The EU on Tuesday named top British diplomat Julian King to the new post of security commissioner tasked with fighting terrorism, organised and cyber crime as London prepares to quit the 28-nation bloc.
European Commission chief Jean-Claude Juncker said King, currently Britain’s ambassador to France, takes office as Europe faces up to a series of deadly terror attacks, most recently in France and Germany.
“You will be the Commissioner for the Security Union,” Juncker said in his mission letter to King, sending his nomination to the European Parliament for approval.
“Repeated… terrorist attacks have underlined the importance and urgency of making swift progress towards an operational and effective Security Union,” Juncker said in the letter released by his office.
Implementation of European Agenda on Security
The new commissioner will help implement what is known as the European Agenda on Security that the European Commission, the European Union’s executive arm, adopted in April last year.
The five-year programme, adopted after the deadly jihadist attacks in Paris against the French satirical weekly Charlie Hebdo and a Jewish supermarket, is aimed at not just tackling terrorism but also organised crime and cyber crime.
IS has claimed responsibility for the bloodshed as well as several subsequent attacks in France, Germany and Belgium that have cost more than 200 lives and wounded hundreds more.
Juncker late Monday informed Britain’s new prime minister, Theresa May, of his choice.
May replaced David Cameron who resigned following the shock June 23 vote for Britain to leave the EU.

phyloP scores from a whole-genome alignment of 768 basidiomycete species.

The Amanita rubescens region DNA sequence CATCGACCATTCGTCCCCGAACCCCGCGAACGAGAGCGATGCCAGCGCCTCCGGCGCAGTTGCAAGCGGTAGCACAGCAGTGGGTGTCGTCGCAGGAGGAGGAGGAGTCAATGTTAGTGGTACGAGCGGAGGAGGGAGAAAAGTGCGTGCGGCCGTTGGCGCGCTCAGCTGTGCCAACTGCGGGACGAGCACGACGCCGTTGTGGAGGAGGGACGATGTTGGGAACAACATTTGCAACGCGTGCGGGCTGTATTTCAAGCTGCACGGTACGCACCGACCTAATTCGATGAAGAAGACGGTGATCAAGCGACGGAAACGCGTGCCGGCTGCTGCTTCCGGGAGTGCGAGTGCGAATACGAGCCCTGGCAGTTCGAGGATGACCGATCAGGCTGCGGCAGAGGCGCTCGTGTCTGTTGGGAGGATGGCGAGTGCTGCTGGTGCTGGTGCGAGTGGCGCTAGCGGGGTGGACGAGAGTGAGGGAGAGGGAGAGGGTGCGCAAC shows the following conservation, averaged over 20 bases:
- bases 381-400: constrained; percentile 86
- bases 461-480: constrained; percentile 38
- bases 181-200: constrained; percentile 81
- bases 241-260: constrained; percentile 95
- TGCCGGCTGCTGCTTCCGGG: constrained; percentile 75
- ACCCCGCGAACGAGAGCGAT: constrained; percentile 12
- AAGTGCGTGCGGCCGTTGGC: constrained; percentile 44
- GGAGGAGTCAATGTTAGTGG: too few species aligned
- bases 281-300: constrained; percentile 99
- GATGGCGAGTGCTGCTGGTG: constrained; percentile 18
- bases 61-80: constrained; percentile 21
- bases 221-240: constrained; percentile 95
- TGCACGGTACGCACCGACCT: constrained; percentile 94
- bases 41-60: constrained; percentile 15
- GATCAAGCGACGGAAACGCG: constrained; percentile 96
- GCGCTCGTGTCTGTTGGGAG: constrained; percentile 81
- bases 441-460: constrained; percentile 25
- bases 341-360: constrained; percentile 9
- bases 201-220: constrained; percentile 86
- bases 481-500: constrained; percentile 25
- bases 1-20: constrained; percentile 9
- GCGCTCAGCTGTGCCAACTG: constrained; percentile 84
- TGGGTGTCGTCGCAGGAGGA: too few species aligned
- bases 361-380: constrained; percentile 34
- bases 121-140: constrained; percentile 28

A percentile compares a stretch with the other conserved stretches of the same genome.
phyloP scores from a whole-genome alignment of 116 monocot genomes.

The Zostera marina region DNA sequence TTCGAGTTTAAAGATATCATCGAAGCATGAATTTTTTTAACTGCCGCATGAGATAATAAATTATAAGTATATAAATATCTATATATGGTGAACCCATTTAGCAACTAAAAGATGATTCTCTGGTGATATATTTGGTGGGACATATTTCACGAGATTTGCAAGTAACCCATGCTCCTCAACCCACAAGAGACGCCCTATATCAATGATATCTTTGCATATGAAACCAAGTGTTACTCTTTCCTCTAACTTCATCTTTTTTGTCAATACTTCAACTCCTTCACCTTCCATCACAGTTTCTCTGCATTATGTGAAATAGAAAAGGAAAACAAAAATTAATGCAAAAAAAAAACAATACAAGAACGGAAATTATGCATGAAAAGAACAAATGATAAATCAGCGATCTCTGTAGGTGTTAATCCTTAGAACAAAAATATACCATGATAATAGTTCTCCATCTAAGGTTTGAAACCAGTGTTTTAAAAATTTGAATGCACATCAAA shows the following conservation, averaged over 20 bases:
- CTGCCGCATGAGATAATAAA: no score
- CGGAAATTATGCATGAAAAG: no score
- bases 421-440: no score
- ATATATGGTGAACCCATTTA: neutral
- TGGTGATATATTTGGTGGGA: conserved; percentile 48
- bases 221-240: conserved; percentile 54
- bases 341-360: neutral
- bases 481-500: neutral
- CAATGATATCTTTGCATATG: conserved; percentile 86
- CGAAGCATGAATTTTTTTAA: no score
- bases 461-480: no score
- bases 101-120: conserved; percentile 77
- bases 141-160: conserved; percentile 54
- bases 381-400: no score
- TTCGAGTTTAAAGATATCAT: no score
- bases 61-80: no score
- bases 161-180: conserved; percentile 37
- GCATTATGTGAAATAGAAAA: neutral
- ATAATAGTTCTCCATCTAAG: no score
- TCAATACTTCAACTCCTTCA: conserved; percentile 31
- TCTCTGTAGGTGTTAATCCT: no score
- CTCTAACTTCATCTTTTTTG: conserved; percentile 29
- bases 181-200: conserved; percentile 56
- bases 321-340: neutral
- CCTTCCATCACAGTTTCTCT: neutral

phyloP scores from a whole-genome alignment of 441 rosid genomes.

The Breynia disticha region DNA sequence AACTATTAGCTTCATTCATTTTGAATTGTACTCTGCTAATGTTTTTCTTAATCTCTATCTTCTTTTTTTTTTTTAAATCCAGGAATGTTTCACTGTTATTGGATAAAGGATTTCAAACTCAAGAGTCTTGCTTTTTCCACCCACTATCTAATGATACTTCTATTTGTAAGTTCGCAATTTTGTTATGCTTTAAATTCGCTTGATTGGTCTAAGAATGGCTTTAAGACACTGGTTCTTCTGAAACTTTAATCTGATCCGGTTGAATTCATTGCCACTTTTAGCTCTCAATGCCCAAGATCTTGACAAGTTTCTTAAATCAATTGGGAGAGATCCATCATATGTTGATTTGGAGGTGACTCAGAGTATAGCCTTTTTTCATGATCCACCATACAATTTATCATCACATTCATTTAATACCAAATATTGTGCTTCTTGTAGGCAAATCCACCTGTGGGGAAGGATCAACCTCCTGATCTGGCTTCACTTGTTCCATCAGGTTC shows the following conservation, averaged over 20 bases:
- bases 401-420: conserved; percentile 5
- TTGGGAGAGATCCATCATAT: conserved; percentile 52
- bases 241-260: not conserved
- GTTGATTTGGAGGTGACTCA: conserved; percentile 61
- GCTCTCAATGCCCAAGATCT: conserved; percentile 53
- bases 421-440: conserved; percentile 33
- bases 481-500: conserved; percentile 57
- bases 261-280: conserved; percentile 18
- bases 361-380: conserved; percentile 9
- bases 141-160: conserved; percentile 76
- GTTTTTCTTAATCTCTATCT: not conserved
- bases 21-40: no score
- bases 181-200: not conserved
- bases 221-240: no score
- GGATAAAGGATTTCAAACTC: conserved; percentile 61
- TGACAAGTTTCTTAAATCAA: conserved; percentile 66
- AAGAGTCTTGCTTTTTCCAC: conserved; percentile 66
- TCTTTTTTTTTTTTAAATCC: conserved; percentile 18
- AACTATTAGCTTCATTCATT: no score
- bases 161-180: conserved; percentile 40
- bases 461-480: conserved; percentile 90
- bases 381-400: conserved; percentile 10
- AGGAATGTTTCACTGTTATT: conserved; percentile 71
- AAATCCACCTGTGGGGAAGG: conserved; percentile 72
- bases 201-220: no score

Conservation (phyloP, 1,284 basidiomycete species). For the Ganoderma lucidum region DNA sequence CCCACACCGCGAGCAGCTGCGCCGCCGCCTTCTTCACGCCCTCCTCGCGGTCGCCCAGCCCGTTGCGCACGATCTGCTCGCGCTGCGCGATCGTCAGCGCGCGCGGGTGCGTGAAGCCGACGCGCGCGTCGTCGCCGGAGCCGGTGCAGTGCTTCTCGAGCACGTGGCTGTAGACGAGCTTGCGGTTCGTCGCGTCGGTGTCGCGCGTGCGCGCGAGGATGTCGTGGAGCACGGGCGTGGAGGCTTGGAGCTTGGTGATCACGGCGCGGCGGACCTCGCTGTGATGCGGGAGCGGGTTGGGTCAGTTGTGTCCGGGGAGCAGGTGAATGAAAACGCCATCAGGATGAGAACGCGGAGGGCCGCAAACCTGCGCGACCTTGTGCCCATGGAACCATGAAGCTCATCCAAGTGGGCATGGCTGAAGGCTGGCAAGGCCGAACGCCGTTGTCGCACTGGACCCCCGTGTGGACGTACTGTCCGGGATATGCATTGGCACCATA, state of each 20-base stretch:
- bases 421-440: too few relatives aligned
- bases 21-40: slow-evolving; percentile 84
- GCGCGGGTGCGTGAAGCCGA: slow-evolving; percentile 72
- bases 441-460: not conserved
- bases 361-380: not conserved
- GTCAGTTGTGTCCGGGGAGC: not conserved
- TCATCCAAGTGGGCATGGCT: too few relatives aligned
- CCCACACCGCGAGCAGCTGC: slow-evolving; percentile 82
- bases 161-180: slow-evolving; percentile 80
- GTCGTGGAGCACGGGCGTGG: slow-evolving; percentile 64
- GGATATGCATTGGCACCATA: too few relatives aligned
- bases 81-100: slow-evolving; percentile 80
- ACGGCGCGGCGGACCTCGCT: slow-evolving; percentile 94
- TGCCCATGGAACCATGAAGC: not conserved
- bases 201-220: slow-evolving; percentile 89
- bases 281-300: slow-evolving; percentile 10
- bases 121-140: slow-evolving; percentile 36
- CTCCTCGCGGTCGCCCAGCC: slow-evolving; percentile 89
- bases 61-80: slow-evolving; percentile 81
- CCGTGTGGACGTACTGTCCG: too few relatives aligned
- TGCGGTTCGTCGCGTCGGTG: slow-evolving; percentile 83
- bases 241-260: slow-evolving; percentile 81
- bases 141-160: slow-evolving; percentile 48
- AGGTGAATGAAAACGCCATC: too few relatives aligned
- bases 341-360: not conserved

King’s predecessor Jonathan Hill, who held the key financial affairs portfolio, also stepped down after the referendum.
That left Juncker with the delicate task of finding a replacement as London and Brussels jostle for advantage ahead of what promise to be difficult and complex Brexit talks.
The negotiations will last two years once London triggers the talks by invoking Article 50 of the Lisbon treaty, a move May has said will likely come early next year.
There are 28 seats on the Commission, one for each of the member states.
King is an experienced diplomat who has also held posts in Brussels, New York, Paris, Luxembourg, The Hague and Lisbon.
Crucially, King worked at the European Commission in 2008 and 2009 where he was chief of staff to Trade Commissioner Peter Mandelson and later to foreign affairs supremo Catherine Ashton, both British officials.
Hill’s highly sensitive financial services portfolio is now being shared between Latvia’s Valdis Dombrovskis, the commission vice president for the euro, and Economics Affairs Commissioner Pierre Moscovici of France.
In Britain, a spokesperson for the prime minister welcomed the portfolio decision.
“The UK will continue to fulfil our rights and obligations as a member state until we leave the EU and the Prime Minister has been clear that we will be an active player so it is right that we should continue to have a Commissioner role,” the spokesperson said.
“Security is a vital issue for all member states and co-operation across the EU can help to better protect us all from the range of threats we face.”
King’s nomination requires the approval of the European Parliament, where nominees must face a gruelling hearing with MEPs, as well as the green light of the EU’s member states.
Juncker said King will work with EU home affairs commissioner Dimitris Avramopoulos to identify “where the EU can make a real difference in fighting terrorism.”
That includes measures to tackle the “threat posed by returning foreign terrorist fighters,” jihadists of European nationality who have gone to fight with IS in Syria and Iraq.
He will be tasked with improving information and intelligence sharing, including efforts to upgrade Europol’s European Counter-Terrorism Centre.
King will also work closely with other commissioners, including those who work on justice, education and sport as well as the digital economy, to ensure the broadest cooperation.